Fact Check

Trump Cuts Veteran Suicide Hotline Funding?

Reports that President Trump eliminated funding for a veterans' suicide hotline are fake news.

Published Mar 13, 2017

 (Wikimedia Commons)
Image Via Wikimedia Commons
President Donald Trump cut funding for the veteran suicide hotline.

On 11 March 2017, the web site The Satira Tribune published an article reporting that President Donald Trump had cut funding for the veteran suicide hotline to avoid the appearance of "our soldiers being weak":

The political move will cut spending by 40% to $450,000 per year.

“We don’t want the showing of our soldiers being weak, so I’m closing that hotline down at some point. Trust me, I’m doing them a favor,” said President Donald Trump. “In the long run, they will all be thanking me about how it was genius, extremely genius move on my part.”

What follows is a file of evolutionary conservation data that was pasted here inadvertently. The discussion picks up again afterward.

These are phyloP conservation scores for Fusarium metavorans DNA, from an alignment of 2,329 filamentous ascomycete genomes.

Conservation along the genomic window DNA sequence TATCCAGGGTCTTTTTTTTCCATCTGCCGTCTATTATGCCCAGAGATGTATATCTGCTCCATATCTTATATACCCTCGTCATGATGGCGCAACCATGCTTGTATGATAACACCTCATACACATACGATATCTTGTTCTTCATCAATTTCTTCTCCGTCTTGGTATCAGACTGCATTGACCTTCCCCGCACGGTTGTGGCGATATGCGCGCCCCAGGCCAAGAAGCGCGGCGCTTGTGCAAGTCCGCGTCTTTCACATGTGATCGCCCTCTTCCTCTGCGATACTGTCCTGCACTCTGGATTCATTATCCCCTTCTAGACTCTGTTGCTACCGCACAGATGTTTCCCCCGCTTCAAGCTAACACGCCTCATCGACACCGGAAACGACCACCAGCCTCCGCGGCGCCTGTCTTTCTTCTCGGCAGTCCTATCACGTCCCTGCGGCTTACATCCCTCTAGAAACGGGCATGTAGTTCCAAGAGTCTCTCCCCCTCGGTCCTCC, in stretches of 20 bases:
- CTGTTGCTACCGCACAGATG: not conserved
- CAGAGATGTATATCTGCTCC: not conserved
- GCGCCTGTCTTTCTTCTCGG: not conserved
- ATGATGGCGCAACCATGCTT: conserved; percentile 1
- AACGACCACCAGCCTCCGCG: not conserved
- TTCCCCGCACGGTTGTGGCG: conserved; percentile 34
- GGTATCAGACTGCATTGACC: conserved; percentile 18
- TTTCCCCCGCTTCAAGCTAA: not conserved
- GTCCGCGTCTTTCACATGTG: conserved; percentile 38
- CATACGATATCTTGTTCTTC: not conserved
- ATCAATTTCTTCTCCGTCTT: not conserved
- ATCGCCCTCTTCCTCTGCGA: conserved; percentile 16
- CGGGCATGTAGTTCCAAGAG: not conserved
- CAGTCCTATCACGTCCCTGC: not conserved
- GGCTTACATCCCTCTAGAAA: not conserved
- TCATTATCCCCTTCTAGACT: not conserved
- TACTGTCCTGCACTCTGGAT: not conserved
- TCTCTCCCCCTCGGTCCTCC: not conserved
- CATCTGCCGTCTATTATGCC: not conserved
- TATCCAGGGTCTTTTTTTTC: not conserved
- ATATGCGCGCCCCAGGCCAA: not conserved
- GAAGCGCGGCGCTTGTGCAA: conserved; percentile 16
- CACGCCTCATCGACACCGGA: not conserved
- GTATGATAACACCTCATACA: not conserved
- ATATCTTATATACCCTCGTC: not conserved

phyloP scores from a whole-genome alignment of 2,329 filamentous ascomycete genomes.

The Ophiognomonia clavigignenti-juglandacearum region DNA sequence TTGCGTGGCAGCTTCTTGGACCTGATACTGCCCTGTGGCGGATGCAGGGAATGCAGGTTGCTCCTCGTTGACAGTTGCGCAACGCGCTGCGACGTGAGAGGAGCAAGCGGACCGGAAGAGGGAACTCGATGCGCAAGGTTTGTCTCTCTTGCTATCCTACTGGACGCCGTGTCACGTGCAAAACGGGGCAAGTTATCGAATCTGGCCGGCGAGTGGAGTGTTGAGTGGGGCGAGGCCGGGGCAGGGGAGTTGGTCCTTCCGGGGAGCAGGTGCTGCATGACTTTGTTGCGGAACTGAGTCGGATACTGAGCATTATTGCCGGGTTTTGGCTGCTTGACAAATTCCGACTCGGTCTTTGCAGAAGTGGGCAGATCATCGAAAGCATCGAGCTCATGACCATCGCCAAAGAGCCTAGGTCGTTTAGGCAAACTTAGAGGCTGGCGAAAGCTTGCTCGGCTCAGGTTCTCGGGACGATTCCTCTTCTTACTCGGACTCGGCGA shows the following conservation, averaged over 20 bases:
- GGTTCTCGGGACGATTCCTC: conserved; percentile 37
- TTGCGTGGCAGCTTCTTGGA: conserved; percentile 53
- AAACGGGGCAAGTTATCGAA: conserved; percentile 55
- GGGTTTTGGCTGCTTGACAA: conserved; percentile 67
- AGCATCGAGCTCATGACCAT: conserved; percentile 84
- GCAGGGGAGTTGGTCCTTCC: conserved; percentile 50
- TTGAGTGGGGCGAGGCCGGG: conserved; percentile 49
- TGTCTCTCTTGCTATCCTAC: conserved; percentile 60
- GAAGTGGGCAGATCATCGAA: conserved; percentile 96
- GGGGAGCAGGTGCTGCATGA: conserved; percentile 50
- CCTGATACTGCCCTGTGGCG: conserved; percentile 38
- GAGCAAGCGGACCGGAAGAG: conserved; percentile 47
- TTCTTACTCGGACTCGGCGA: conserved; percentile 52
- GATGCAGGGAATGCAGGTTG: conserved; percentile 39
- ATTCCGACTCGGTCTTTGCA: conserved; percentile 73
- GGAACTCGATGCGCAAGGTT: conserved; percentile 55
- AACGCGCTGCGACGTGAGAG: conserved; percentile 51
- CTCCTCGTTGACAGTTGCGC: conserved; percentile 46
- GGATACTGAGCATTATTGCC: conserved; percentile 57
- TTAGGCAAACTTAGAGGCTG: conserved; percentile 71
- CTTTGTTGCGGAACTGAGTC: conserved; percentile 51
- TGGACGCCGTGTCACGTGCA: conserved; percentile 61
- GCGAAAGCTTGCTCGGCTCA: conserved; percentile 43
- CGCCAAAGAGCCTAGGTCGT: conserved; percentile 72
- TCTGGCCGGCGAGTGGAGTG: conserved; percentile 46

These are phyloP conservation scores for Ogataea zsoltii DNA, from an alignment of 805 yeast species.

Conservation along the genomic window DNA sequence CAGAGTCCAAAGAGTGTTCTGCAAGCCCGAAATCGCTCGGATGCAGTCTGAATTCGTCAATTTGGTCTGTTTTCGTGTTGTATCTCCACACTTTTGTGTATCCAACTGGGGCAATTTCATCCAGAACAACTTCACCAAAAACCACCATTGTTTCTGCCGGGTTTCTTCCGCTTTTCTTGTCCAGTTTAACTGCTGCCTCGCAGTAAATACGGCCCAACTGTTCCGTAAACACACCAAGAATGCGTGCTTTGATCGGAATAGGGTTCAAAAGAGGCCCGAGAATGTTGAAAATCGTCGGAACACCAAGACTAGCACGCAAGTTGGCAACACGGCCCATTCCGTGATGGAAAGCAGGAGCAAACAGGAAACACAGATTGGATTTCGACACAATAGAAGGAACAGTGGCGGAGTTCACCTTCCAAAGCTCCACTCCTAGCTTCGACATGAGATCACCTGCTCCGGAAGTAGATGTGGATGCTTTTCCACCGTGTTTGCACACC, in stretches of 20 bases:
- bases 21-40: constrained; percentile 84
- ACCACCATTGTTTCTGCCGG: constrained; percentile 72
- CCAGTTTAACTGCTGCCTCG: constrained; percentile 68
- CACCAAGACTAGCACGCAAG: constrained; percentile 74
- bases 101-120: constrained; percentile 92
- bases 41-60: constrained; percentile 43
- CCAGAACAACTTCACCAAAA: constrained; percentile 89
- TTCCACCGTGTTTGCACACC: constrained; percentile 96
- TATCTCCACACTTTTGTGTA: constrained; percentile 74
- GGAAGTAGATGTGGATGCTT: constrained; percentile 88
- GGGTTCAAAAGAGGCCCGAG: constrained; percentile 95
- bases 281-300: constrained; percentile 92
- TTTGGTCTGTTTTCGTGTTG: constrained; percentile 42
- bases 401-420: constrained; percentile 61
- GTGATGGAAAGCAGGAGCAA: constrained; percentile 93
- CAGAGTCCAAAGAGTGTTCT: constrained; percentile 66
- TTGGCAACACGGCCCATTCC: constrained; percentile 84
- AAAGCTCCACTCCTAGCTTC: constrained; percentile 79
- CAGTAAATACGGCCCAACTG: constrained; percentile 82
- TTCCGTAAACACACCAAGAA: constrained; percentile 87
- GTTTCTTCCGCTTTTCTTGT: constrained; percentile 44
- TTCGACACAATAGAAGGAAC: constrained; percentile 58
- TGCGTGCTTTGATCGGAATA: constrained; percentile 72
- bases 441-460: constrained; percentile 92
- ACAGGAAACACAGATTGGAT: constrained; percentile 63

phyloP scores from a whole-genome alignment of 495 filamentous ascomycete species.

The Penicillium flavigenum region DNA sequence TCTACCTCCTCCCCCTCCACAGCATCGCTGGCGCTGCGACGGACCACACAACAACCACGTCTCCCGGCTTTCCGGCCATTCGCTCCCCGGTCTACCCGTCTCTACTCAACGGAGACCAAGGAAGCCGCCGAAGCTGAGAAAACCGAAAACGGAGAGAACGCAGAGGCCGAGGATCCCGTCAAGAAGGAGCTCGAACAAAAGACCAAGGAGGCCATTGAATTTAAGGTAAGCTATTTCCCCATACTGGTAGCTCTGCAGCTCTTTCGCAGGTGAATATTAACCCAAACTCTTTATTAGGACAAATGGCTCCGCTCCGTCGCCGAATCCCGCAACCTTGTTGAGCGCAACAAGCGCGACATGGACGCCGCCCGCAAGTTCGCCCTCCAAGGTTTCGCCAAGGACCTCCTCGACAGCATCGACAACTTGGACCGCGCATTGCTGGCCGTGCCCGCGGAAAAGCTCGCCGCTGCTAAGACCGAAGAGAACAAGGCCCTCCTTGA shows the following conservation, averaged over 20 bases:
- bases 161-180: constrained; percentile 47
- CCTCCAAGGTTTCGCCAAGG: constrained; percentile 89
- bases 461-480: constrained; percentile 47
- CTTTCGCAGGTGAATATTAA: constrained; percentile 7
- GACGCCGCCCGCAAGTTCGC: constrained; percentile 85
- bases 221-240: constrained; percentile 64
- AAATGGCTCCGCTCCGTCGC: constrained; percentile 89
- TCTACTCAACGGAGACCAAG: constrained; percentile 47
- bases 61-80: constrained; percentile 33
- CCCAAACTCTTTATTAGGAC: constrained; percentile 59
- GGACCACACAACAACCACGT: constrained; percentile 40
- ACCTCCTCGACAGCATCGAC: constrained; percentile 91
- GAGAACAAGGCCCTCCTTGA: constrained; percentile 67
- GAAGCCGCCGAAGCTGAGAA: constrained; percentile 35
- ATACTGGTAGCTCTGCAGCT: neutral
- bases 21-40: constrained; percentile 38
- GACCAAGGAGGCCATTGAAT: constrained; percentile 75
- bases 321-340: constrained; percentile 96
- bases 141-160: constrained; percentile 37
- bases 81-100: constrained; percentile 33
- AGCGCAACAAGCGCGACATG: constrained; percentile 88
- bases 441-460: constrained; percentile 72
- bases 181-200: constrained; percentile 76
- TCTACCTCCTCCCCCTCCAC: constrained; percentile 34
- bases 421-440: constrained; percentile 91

Trump aids said he worked on this hundred thousand dollar hotline that serviced nearly 2 million veterans per month. “His top priority this week was to cut the veteran suicide thing hotline or whatever,” said an aid. “He was obsessed with it.”

This article was a piece of fiction from The Satira Tribune, a web site with a history of publishing fake news stories that carries a brief disclaimer noting that it traffics in "satirical and futuristic news."

A New York Times article concerning the plight of veterans with regard to health care, suicide, homelessness, and post-traumatic stress disorder published on the same day as this piece of satire made no mention of President Trump's alleged decision to cut funding for a veterans' suicide hotline.

Furthermore, the Veteran Crisis Line web site has not made any announcements concerning a lack of funding due to decisions made by the Trump administration. The web site is still operational, and the phone line (1-800-273-8255) is still taking calls.


The New York Times.   "A Lifeline for Troubled Veterans."     11 March 2017.

Satira Tribune.   "Trump Cuts Veteran Suicide Hotline Funding."     11 March 2017.

Shear, Michael.   "Trump to Seek $54 Billion Increase in Military Spending."     New York Times.   27 February 2017.

Dan Evon is a former writer for Snopes.

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